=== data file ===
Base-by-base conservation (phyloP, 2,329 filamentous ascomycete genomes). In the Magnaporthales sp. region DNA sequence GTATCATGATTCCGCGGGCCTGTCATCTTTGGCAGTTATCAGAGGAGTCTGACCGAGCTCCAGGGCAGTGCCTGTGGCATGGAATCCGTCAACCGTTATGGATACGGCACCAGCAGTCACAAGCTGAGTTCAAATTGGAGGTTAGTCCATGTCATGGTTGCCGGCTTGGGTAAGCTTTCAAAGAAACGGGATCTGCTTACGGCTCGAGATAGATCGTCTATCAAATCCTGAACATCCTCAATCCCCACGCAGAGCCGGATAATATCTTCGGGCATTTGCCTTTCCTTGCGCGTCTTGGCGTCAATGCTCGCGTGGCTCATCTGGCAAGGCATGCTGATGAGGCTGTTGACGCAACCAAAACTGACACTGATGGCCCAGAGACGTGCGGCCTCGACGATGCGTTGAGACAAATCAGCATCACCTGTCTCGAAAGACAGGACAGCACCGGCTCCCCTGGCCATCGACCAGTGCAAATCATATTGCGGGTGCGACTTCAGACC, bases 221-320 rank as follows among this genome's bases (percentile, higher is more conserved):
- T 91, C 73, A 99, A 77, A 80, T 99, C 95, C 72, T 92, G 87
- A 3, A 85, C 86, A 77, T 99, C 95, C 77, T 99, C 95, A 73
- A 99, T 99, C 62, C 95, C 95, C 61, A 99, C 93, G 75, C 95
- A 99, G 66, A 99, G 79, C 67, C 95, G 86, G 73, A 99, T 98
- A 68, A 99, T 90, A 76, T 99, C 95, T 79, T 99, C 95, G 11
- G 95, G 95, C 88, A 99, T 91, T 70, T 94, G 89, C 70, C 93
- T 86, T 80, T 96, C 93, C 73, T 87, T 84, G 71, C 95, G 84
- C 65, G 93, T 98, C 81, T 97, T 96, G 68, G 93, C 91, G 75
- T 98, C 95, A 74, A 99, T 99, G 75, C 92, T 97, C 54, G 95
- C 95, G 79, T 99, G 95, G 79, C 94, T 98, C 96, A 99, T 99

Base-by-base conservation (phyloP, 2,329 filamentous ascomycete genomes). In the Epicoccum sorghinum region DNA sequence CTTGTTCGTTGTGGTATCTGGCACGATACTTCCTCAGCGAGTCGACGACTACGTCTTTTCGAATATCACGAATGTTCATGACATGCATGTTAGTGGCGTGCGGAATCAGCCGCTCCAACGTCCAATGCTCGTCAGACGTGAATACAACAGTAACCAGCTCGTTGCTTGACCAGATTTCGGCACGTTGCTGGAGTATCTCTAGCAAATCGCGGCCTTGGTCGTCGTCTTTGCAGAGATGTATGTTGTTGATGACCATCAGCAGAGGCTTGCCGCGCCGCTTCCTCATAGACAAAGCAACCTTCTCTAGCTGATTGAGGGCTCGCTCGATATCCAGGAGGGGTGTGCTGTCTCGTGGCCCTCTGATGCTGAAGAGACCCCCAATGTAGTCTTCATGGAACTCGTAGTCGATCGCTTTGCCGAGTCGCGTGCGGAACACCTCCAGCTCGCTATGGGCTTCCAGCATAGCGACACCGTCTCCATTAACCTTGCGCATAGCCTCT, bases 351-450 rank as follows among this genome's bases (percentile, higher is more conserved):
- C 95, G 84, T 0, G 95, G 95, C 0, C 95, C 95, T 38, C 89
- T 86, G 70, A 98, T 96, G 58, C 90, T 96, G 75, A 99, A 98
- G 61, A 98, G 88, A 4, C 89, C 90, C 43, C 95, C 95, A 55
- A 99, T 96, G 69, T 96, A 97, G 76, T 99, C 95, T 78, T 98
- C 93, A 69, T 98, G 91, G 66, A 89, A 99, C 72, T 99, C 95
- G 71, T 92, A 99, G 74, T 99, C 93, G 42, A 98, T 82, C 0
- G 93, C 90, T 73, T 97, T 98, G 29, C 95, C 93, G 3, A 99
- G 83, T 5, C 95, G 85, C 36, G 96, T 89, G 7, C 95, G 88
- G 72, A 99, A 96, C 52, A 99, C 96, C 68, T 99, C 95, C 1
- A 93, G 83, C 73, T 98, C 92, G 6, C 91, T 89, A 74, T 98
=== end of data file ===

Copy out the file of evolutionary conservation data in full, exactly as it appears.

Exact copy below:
Base-by-base conservation (phyloP, 2,329 filamentous ascomycete genomes). In the Magnaporthales sp. region DNA sequence GTATCATGATTCCGCGGGCCTGTCATCTTTGGCAGTTATCAGAGGAGTCTGACCGAGCTCCAGGGCAGTGCCTGTGGCATGGAATCCGTCAACCGTTATGGATACGGCACCAGCAGTCACAAGCTGAGTTCAAATTGGAGGTTAGTCCATGTCATGGTTGCCGGCTTGGGTAAGCTTTCAAAGAAACGGGATCTGCTTACGGCTCGAGATAGATCGTCTATCAAATCCTGAACATCCTCAATCCCCACGCAGAGCCGGATAATATCTTCGGGCATTTGCCTTTCCTTGCGCGTCTTGGCGTCAATGCTCGCGTGGCTCATCTGGCAAGGCATGCTGATGAGGCTGTTGACGCAACCAAAACTGACACTGATGGCCCAGAGACGTGCGGCCTCGACGATGCGTTGAGACAAATCAGCATCACCTGTCTCGAAAGACAGGACAGCACCGGCTCCCCTGGCCATCGACCAGTGCAAATCATATTGCGGGTGCGACTTCAGACC, bases 221-320 rank as follows among this genome's bases (percentile, higher is more conserved):
- T 91, C 73, A 99, A 77, A 80, T 99, C 95, C 72, T 92, G 87
- A 3, A 85, C 86, A 77, T 99, C 95, C 77, T 99, C 95, A 73
- A 99, T 99, C 62, C 95, C 95, C 61, A 99, C 93, G 75, C 95
- A 99, G 66, A 99, G 79, C 67, C 95, G 86, G 73, A 99, T 98
- A 68, A 99, T 90, A 76, T 99, C 95, T 79, T 99, C 95, G 11
- G 95, G 95, C 88, A 99, T 91, T 70, T 94, G 89, C 70, C 93
- T 86, T 80, T 96, C 93, C 73, T 87, T 84, G 71, C 95, G 84
- C 65, G 93, T 98, C 81, T 97, T 96, G 68, G 93, C 91, G 75
- T 98, C 95, A 74, A 99, T 99, G 75, C 92, T 97, C 54, G 95
- C 95, G 79, T 99, G 95, G 79, C 94, T 98, C 96, A 99, T 99

Base-by-base conservation (phyloP, 2,329 filamentous ascomycete genomes). In the Epicoccum sorghinum region DNA sequence CTTGTTCGTTGTGGTATCTGGCACGATACTTCCTCAGCGAGTCGACGACTACGTCTTTTCGAATATCACGAATGTTCATGACATGCATGTTAGTGGCGTGCGGAATCAGCCGCTCCAACGTCCAATGCTCGTCAGACGTGAATACAACAGTAACCAGCTCGTTGCTTGACCAGATTTCGGCACGTTGCTGGAGTATCTCTAGCAAATCGCGGCCTTGGTCGTCGTCTTTGCAGAGATGTATGTTGTTGATGACCATCAGCAGAGGCTTGCCGCGCCGCTTCCTCATAGACAAAGCAACCTTCTCTAGCTGATTGAGGGCTCGCTCGATATCCAGGAGGGGTGTGCTGTCTCGTGGCCCTCTGATGCTGAAGAGACCCCCAATGTAGTCTTCATGGAACTCGTAGTCGATCGCTTTGCCGAGTCGCGTGCGGAACACCTCCAGCTCGCTATGGGCTTCCAGCATAGCGACACCGTCTCCATTAACCTTGCGCATAGCCTCT, bases 351-450 rank as follows among this genome's bases (percentile, higher is more conserved):
- C 95, G 84, T 0, G 95, G 95, C 0, C 95, C 95, T 38, C 89
- T 86, G 70, A 98, T 96, G 58, C 90, T 96, G 75, A 99, A 98
- G 61, A 98, G 88, A 4, C 89, C 90, C 43, C 95, C 95, A 55
- A 99, T 96, G 69, T 96, A 97, G 76, T 99, C 95, T 78, T 98
- C 93, A 69, T 98, G 91, G 66, A 89, A 99, C 72, T 99, C 95
- G 71, T 92, A 99, G 74, T 99, C 93, G 42, A 98, T 82, C 0
- G 93, C 90, T 73, T 97, T 98, G 29, C 95, C 93, G 3, A 99
- G 83, T 5, C 95, G 85, C 36, G 96, T 89, G 7, C 95, G 88
- G 72, A 99, A 96, C 52, A 99, C 96, C 68, T 99, C 95, C 1
- A 93, G 83, C 73, T 98, C 92, G 6, C 91, T 89, A 74, T 98